First Edition: October 10, 2011
In today's headlines, reports about the 'super committee's' moving parts and how the fate of the health law may be determined by what happens in 2012.
Kaiser Health News: Florida Readies Its Own Health Insurance Exchange
Kaiser Health News staff writer Phil Galewitz, working in collaboration with The Washington Post, reports: "Florida, which is fighting to overturn the federal health overhaul, is preparing to launch an insurance marketplace early next year that looks like a distant cousin of the ones being created under the federal law" (Galewitz, 10/9).
Kaiser Health News: Pharmacies Inject Convenience Into Flu Shot Market
Kaiser Health News staff writer Jenny Gold, working in collaboration with NPR, reports: "The majority of Americans still get their flu shot at the doctor's office, but an increasing number head to the pharmacy. In 2010, 18.4 percent of adults who were immunized received the flu vaccine at a supermarket or drugstore, just edging out workplace vaccinations for the second most popular venue, according to the U.S. Centers for Disease Control and Prevention" (Gold, 10/10).
Kaiser Health News tracked health policy headlines over the weekend, including more coverage of the expected fallout from a government panel's recommendation that men not get PSA screening tests and the outlook for the CLASS program.
Politico: Health Care Reform's Fate To Be Determined By 2012
The supporters aren't panicking — but they're paying attention. "The prospects of the Affordable Care Act hinge totally on the 2012 elections," said Ron Pollack, executive director of the health care consumer group Families USA. "If President Obama is reelected — and I'm fairly confident he will be, but that's for others to judge — then the Affordable Care Act is going to move forward, pure and simple" (Nather, 10/8).
The Associated Press/Washington Post: Deficit 'Supercommittee' Struggles Over Revenues And Familiar Partisan Impasse As Clock Ticks
While the panel members themselves aren’t doing much talking, other lawmakers, aides and lobbyists closely tracking the committee are increasingly skeptical, even pessimistic, that the panel will be able to meet its assigned goal of at least $1.2 trillion in deficit savings over the next 10 years. The reason? A familiar deadlock over taxes and cuts to major programs like Medicare and the Medicaid health care program for the poor and disabled (10/9).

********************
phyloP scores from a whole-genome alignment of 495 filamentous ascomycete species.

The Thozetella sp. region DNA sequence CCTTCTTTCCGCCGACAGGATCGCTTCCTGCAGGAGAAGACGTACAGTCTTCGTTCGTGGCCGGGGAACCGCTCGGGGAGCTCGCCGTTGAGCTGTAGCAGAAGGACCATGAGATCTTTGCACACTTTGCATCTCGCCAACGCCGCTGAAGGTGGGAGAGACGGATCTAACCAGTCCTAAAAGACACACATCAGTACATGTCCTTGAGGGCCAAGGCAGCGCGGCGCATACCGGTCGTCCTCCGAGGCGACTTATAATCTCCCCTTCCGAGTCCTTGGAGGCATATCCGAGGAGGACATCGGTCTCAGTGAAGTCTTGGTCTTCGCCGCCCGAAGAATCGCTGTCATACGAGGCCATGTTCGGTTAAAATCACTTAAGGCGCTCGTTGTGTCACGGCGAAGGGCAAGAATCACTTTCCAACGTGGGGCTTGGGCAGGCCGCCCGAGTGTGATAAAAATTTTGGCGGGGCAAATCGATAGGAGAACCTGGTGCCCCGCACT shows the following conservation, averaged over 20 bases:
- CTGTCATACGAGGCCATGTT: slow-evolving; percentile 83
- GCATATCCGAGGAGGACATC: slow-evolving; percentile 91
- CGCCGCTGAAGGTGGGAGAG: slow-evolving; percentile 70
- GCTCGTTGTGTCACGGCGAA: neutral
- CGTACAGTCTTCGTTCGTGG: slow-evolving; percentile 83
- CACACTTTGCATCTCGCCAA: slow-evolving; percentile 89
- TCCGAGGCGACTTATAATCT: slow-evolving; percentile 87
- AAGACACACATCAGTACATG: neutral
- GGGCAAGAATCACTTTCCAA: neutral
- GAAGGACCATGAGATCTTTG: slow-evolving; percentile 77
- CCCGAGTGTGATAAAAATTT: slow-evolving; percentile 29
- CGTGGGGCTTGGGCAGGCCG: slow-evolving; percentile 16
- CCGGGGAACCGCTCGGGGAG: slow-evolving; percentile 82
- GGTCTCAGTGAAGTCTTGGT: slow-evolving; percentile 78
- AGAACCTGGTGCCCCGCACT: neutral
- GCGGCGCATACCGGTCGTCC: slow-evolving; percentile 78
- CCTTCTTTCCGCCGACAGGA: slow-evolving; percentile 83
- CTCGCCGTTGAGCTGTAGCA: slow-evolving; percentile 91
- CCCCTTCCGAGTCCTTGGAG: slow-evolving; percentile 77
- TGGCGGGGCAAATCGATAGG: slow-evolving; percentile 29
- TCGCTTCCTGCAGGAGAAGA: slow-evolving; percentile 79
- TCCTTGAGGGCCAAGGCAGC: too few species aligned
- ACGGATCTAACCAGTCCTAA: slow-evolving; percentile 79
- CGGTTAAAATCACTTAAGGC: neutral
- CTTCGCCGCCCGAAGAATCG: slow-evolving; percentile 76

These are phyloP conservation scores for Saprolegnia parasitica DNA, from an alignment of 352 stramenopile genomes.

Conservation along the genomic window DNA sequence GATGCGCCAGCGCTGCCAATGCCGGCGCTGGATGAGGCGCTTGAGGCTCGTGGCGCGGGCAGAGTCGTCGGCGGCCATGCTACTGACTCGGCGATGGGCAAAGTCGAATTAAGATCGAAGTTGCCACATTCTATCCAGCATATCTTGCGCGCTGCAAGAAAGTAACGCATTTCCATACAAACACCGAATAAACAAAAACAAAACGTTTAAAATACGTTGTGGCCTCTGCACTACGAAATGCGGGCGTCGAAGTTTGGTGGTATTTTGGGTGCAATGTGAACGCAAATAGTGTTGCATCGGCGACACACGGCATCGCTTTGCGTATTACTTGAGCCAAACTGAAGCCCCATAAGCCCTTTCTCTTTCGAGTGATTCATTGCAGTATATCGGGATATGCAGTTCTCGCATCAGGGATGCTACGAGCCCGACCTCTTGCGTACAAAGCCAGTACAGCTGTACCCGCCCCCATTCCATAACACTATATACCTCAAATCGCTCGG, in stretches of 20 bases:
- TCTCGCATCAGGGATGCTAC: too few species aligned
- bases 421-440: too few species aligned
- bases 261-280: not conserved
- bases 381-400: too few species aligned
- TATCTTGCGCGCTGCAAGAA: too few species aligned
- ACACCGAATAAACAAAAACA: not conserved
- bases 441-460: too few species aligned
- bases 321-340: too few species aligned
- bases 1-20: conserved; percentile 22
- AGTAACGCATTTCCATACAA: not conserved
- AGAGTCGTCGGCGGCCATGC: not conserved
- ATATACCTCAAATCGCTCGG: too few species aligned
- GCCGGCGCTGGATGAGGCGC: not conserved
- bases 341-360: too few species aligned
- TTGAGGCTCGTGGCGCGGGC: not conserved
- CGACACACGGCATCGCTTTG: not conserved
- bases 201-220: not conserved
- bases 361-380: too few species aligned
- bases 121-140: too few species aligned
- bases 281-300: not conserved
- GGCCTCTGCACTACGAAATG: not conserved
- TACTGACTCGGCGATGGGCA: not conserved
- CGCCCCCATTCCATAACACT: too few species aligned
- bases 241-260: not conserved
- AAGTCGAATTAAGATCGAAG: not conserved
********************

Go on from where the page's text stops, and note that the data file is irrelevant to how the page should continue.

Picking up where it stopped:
USA Today: Fearing Budget Cuts, Interest Groups Take Lobbying Local
As interest groups scramble to protect their cherished programs, many are taking their lobbying local, turning to business leaders or community activists such as Burnett to plead their cases with home-state lawmakers who sit on the Joint Select Committee on Deficit Reduction or others in Congress they hope will influence their deliberations (Schouten, 10/9).
USA Today: Many Lobbyists Used To Work For Lawmakers On Deficit Panel
Sixty-six former aides to lawmakers serving on a congressional panel charged with finding ways to slash the federal deficit have represented powerful defense and health care industries that face colossal cuts in government spending, a new analysis shows (Schouten, 10/10).
The Washington Post: Working: U.S. And Local Governments Crack Down On Employers Who Pay Workers As Contractors
The federal government as well as states, including Maryland, are cracking down on employers who treat what should be workers as contractors. Governments are losing millions of dollars in payroll tax and other revenue and workers are losing benefits, including Social Security, health care and unemployment insurance (Elmer, 10/9).
The Washington Post: A Key Bloc Of GOP Voters Agrees Only On Disliking Mitt Romney
The anti-Romney activists, many of whom identify with the tea party movement, say they are hesitant about Romney because they simply do not trust his conservative credentials, recalling his past support of abortion rights and a health-care mandate (Bacon, 10/9).
Los Angeles Times: Tighter Scrutiny For Outpatient Surgery Centers
Outpatient surgery centers in California that perform Lap-Band operations and other procedures will face new scrutiny under a law signed by Gov. Jerry Brown. The legislation requires private accrediting firms to inspect outpatient centers at least once every three years and allows for surprise inspections to ensure the centers meet safety standards for such things as cleanliness and proper use of medication (Pfeifer, 10/10).
The Wall Street Journal: Taking Double Cut, Surgeons Implant Their Own Devices
Critics of such arrangements say they give surgeons an incentive to do more operations, and that the conflict of interest has led to a spate of unnecessary back surgeries that waste health-care dollars and often do patients more harm than good. "Patients are having huge operations that are un-indicated because of this," says Scott Lederhaus, a neurosurgeon in Pomona, Calif., and member of the Association for Medical Ethics, an organization of doctors that focuses on conflicts of interest (Carreyrou and McGinty, 10/8).
Los Angeles Times: L.A. County Expands No-Cost Healthcare
In one of the largest expansions of health coverage to the uninsured, Los Angeles County is enrolling hundreds of thousands of residents in a publicly funded treatment program and setting the stage for the national healthcare overhaul (Gorman, 10/9).
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